India turns another year older today.
Independence Day is akin to birthdays and anniversaries and commemorates a significant occasion. But time is a fickle friend. Over the years, the origin of these occasions gets inadvertently diluted, while the festooned celebrations continue with pomp and grandiosity.
These memorable dates are juxtaposed by assessing the bright possibilities that lay ahead, while also nostalgically revisiting the past.
In Michael Wood’s epic The Story of India, the opening stanza includes words such as “the brief heyday of the West draws to a close, one of history’s greatest players is now rising once again”.
As India rushes headlong into the future, the talk has been on India now emerging as a leading player in the complicated realm of geo-economic and geopolitics. This has been chronicled in Alyssa Ayres book Our Time Has Come – How India is making its Place in the World.
The book is very much apropos to a time when the global economic forces have made a tectonic shift eastwards. As the dragon breathes fire (China’s meteoric rise), the elephant is said to not be too far behind – albeit some distance away but meandering faster than usual. India is now said to be the sixth largest economy in the world having dislodged France and just a spot away from its former colonial masters – the United Kingdom. India’s ever-expanding defence budget compliments its large defence forces. It is the second largest populous country in the world and one that is set to surpass China soon. A robust talent pool, a burgeoning young workforce with estimates of 70 per cent said to be under the age of thirty.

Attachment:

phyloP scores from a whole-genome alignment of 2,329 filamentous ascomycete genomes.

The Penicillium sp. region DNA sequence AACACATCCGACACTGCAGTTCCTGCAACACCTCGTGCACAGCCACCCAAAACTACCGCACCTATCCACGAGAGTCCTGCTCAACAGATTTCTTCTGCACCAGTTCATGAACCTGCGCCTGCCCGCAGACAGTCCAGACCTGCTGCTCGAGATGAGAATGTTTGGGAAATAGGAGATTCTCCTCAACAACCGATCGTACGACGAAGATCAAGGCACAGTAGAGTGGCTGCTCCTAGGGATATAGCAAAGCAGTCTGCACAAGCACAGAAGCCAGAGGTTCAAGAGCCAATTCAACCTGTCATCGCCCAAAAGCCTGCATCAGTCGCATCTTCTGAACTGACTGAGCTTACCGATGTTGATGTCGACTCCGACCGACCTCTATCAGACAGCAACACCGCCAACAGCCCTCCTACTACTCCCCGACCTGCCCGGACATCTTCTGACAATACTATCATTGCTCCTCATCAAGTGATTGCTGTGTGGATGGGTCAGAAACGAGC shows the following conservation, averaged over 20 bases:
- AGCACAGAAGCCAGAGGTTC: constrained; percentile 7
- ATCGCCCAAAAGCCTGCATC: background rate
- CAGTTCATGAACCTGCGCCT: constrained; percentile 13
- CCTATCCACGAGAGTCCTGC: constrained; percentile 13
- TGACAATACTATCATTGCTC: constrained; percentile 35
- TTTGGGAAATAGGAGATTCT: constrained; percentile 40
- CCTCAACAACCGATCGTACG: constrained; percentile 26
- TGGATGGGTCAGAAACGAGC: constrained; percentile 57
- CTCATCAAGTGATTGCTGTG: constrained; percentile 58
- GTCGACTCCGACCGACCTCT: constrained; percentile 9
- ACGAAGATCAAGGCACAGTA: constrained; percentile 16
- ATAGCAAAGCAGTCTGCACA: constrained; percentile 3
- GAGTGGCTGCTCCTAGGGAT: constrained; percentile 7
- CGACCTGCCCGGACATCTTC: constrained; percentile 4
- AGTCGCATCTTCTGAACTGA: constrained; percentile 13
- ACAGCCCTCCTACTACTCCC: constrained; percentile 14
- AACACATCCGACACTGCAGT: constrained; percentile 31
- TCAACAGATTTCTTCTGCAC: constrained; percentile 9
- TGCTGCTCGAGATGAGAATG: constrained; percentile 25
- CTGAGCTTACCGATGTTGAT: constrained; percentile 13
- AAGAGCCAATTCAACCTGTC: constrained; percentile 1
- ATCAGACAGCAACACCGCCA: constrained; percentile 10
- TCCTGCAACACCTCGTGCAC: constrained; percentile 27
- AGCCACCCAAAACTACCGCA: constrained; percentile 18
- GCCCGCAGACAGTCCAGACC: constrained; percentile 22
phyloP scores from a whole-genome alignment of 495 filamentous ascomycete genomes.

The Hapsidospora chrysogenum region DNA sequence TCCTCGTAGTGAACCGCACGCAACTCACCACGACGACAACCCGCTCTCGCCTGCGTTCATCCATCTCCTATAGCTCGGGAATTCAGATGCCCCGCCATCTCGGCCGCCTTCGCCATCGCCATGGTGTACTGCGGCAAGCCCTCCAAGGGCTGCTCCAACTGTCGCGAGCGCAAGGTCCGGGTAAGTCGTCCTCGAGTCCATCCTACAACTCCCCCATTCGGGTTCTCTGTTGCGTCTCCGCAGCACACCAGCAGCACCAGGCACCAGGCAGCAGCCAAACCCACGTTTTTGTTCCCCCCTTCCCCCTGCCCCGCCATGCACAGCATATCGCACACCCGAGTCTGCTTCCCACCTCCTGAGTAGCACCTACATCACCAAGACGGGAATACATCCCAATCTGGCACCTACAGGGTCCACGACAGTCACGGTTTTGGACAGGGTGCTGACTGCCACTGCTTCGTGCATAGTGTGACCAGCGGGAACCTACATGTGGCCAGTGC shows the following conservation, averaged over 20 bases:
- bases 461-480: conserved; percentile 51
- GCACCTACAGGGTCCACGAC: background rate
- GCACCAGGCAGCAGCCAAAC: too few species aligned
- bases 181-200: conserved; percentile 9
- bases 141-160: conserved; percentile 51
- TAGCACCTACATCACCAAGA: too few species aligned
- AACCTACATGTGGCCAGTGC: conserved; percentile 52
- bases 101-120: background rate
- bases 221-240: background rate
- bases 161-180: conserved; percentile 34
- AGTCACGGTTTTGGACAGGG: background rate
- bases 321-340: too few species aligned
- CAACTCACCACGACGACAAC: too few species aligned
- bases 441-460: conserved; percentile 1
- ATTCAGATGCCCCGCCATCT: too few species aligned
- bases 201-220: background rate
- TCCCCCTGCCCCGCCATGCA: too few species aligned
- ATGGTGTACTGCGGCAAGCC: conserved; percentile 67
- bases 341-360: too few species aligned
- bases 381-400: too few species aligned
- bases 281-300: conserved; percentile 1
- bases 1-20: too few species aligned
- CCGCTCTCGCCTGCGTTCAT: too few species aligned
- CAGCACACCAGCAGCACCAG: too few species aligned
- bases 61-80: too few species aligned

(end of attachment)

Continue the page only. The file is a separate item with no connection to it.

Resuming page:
The signs for the future look ominous for now, but as Member of Parliament, author and historian, Shashi Tharoor, so well-articulated in this seminal talk, that this is not what India’s actually about.
While economists forecast and remain sanguine about India’s future, it’s historians who revel in its cultural dynamism and its eclectic mix of religion and language.
In fact, it was the late former Prime Minister of Singapore, Lee Kuan Yew who once said in order to understand your present success, you need to first look to understand your past.
Incidentally, Mr Lee, speaking sometime in 2012 was accosted by a member of the Indian Administrative Services (IAS) that could he do India, what he had done to Singapore – in the sense create an economic miracle out of the morass?
Mr Lee’s patiently listened, and his answer not only reflected his sagacity but also his perspicacity of understanding the complexity of India. He remarked India speaks many different languages and has many different dialects. He stated that there was nothing in common between the history and origin of the languages of Tamil and Telegu with Punjabi. Mr Lee added to the India-China comparison by saying that the leader in China when he speaks in Beijing, can be understood by 90 per cent of the country which are Han Chinese. But no Prime Minister in New Delhi can speak in one language and be understood by the entire nation. Hence, he concluded to a very facile question, that India was a far more complex country to govern than China.
Mr Lee’s prognosis was that India was a creation of the British Raj and the railway system it built, linking various princely provinces that felt under the dominion.
Therefore, its limitations were far greater to understand than any reductionist homily.